Welcome to the first issue of Projections for 2021. After a brief hiatus from printing due to the COVID-19 pandemic last year, we are once again publishing online and in print. (A reminder to members of the Society for Cognitive Studies of the Moving Image [SCSMI]: an online subscription to Projections is now the default inclusion for memberships; members who would prefer to receive hard copies can do so by paying a small surcharge.) I would like to thank the team at Berghahn, especially Janine Latham, for their ongoing support. Thanks too are due to associate editors Aaron Taylor and Tim Smith, along with Katalin Bálint who covered for Tim while he was on leave. Finally, I would like to extend special thanks to our referees in 2020 who willing donated their time to support us during what was a very difficult year for everyone. The names of all referees for 2020 are listed below as an acknowledgment of their service.
Due to the global pandemic, the 2020 meeting of the SCSMI occurred virtually, but it was still a resounding success, and the fact that a plenary session interview with filmmaker Paul Schrader was recorded meant that we were able to easily transcribe the interview and print it here as a special feature to this issue.
In addition, we have three articles lined up. The first, by John Hutson and his colleagues, reports the results of an experiment designed to test how suspense is maintained in the opening scene of Touch of Evil (1958). This well-known scene features a long take that begins with a bomb being planted in the trunk of a car and ends with it exploding. The question posed by the authors is, roughly speaking, to what extent do the scene's sound cues play a role in reminding viewers of the bomb and thus sustaining suspense?
Next, Thorbjörn Swenberg and Simon Carlgren discuss the findings of their research on the relationship between musical beats and visual attention in audience reception of music videos. Whereas Hutson and his colleagues focus on how the soundtrack affects aspects of comprehension (e.g., working memory, predictive inference, and so forth), Swenberg and Carlgren investigate how the soundtrack affects aspects of visual attention such as viewers’ eye movements across cuts and pupil size (the latter of which is also, interestingly enough, known to be an indicator of cognitive load).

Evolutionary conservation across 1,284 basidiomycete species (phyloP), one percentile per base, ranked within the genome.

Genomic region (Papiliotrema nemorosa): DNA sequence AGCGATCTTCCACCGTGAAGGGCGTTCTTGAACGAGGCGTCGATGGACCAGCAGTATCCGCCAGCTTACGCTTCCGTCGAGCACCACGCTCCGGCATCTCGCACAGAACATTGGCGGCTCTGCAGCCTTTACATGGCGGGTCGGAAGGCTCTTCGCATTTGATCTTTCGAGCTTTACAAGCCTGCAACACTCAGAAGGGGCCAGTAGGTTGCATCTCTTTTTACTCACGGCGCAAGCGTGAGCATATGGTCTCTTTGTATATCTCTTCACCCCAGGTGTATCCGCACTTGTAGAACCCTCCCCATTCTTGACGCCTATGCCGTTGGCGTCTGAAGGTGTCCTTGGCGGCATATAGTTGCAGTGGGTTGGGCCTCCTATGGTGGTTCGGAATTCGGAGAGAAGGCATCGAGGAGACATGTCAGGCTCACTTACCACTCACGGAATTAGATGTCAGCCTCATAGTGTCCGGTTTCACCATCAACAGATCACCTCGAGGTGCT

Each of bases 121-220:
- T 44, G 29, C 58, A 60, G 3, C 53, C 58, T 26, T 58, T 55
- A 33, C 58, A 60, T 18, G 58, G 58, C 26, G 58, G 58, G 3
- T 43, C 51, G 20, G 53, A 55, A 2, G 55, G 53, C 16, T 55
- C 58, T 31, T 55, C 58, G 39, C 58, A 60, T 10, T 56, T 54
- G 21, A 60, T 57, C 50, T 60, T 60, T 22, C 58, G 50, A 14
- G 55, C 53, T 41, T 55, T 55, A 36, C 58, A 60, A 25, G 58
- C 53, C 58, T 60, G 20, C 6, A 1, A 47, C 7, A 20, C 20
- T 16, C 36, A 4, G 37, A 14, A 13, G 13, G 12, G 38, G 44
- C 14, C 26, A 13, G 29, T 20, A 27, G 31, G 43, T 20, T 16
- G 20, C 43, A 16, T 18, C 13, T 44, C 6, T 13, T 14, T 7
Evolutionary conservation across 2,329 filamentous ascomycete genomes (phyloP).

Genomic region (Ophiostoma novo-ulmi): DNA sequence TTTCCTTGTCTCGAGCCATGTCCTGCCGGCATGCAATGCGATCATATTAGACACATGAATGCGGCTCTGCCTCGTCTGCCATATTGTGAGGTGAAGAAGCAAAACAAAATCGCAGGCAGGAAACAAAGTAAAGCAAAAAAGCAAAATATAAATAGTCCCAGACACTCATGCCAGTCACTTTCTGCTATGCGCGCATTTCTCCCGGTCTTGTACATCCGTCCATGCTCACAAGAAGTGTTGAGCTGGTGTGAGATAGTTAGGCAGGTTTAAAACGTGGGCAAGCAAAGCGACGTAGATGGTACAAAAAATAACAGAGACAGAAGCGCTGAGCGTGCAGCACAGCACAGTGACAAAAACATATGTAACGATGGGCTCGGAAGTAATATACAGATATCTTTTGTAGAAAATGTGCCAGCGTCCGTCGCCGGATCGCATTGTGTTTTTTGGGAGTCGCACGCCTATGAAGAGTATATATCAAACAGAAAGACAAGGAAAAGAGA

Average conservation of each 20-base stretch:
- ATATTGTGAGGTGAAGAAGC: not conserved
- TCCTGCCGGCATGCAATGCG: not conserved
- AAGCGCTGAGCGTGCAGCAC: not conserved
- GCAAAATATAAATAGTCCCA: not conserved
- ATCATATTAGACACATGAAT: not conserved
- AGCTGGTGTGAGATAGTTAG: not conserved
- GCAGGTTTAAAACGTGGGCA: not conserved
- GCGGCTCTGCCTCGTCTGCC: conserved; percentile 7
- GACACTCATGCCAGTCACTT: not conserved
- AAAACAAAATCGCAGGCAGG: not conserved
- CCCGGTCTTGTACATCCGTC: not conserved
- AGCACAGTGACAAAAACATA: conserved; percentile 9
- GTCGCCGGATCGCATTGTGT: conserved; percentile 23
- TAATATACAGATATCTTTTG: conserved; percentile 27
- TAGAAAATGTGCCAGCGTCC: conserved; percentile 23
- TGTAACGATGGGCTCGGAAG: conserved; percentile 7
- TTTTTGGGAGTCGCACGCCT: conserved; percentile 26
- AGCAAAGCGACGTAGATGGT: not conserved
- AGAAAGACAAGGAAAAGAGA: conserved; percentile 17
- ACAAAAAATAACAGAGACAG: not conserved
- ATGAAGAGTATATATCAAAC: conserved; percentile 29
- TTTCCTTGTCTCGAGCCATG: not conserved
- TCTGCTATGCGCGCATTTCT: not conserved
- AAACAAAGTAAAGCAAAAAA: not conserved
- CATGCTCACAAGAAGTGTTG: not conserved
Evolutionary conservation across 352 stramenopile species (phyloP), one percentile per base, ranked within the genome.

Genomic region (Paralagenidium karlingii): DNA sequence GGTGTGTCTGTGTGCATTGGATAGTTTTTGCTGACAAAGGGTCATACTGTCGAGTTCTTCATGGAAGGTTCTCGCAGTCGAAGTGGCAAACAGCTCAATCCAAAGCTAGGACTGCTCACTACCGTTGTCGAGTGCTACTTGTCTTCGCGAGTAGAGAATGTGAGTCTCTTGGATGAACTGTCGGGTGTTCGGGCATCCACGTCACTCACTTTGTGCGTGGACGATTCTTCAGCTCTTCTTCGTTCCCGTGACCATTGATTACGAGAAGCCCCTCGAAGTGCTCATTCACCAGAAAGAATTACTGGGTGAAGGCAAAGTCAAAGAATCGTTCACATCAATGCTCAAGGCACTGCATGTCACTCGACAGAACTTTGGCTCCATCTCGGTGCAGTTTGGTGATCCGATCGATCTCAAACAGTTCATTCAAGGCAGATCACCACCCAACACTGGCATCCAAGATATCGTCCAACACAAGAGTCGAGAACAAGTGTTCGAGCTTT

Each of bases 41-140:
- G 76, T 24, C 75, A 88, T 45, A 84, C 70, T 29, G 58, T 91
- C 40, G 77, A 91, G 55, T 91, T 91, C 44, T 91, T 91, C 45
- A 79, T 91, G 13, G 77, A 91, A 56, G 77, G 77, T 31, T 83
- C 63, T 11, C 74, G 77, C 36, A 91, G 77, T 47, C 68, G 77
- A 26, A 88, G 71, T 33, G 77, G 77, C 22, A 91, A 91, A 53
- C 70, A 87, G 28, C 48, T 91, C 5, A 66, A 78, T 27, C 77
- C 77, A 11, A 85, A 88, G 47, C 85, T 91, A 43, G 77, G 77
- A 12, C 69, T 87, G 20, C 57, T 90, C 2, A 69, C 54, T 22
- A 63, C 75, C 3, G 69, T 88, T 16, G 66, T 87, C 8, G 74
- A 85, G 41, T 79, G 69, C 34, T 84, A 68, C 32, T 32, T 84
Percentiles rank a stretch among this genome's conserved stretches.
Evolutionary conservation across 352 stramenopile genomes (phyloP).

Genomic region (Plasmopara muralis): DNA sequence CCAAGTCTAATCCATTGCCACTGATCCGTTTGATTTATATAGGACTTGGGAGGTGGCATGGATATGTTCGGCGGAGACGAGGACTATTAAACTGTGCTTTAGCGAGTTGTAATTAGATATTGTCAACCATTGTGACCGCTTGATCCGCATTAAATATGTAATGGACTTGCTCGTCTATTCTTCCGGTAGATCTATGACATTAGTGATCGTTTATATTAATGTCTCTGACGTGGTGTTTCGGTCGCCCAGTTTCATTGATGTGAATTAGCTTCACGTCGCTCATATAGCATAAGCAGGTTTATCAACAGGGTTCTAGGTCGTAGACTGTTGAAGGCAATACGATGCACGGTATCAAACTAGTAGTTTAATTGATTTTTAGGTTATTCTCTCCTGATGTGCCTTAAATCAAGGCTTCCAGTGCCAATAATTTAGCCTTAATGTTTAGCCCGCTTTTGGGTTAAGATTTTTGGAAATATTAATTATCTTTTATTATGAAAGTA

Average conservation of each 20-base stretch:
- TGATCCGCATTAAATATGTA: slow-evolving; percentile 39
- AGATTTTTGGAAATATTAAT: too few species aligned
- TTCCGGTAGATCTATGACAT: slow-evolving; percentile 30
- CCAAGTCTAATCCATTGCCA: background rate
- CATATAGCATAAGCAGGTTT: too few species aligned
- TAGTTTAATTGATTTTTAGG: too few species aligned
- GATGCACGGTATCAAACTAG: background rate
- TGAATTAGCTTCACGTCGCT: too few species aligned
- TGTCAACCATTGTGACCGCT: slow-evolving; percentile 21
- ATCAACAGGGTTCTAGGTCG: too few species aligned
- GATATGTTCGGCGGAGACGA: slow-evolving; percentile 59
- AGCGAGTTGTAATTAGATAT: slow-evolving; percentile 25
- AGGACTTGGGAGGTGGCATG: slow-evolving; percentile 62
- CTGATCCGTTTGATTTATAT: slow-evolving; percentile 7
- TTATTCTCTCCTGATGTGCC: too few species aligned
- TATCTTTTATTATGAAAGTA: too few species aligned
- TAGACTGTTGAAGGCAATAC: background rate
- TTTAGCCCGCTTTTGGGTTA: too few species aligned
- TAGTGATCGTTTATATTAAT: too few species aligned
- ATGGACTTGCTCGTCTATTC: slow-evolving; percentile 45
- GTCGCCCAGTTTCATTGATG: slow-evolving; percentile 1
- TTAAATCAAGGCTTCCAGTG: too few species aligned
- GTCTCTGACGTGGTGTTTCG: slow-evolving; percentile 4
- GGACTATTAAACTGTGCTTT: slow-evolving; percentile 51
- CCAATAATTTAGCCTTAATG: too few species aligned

Our final article for this issue, by Keyvan Sarkhosh and Winfried Menninghaus, addresses a topic that is particularly apt on the heels of 2020: the “feel-good film.” One of the things Sarkhosh and Menninghaus's research shows is, in their words, “from an audience's perspective, feel-good films appear much more complex than their reputation among critics would suggest.” Not only does this genre of film afford substantive emotional benefits, it does so in part by tackling difficult topics. Indeed, the evidence seems to suggest that the emotional uplift created by feel-good films is partly dependent upon an integration of negative feelings in the viewing experience.
Unfortunately, I must close on a more sombre note. The past year was a difficult one for many of us for reasons beyond the global pandemic. I am very sorry to inform readers that Stephen Prince, the President of the SCSMI and previous editor of Projections, passed away in late December. He will be remembered as a generous colleague, prolific scholar, inspiring teacher, and dear friend. SCSMI Board members Carl Plantinga and Malcolm Turvey pay tribute to Steve in this issue.
Thanks to referees during 2020
Margherita Arcangeli, Institut Jean Nicod
Daniel Barratt, Copenhagen Business School
David Brown, University of Kent
Tom Brown, King's College London
Jose Cañas-Bajo, Aalto University
Elisa Caldarola, Università di Padova
Maarten Coëgnarts, Independent Scholar
Antonie Coutrot, University of Nantes
Katherine Dale, Florida State University
Adriano D'Aloia, Università della Campania Luigi Vanvitelli
Mario De Caro, Università Roma Tre and Tufts University
Markus Huff, Leibniz-Institut für Wissensmedien
Nikica Gilić, University of Zagreb
Torben Grodal, University of Copenhagen
Jason Jacobs, University of Queensland
Timothy Justus, Pomona College
Guan-Soon Khoo, Roanoke College
Anna Kolesnikov, University of Parma
András Balínt Kovács, Eötvös Loránd University
Daniel Levin, Vanderbilt University
Krunoslav Lučić, University of Zagreb
Richard Neupert, University of Georgia
Goran Pavlić, University of Zagreb
Karen Pearlman, Macquarie University
Carl Plantinga, Calvin University
Johannes Riis, University of Copenhagen
Brendan Rooney, University College Dublin
Daniela Tagliafico, Università di Torino
Ed Tan, University of Amsterdam
Aaron Taylor, University of Lethbridge
Eleftheria Thanouli, Aristotle University of Thessaloniki
Hrvoje Turković, University of Zagreb
Malcolm Turvey, Tufts University
Margrethe Bruun Vaage, University of Kent
Adriana Clavel-Vazquez, University of Oxford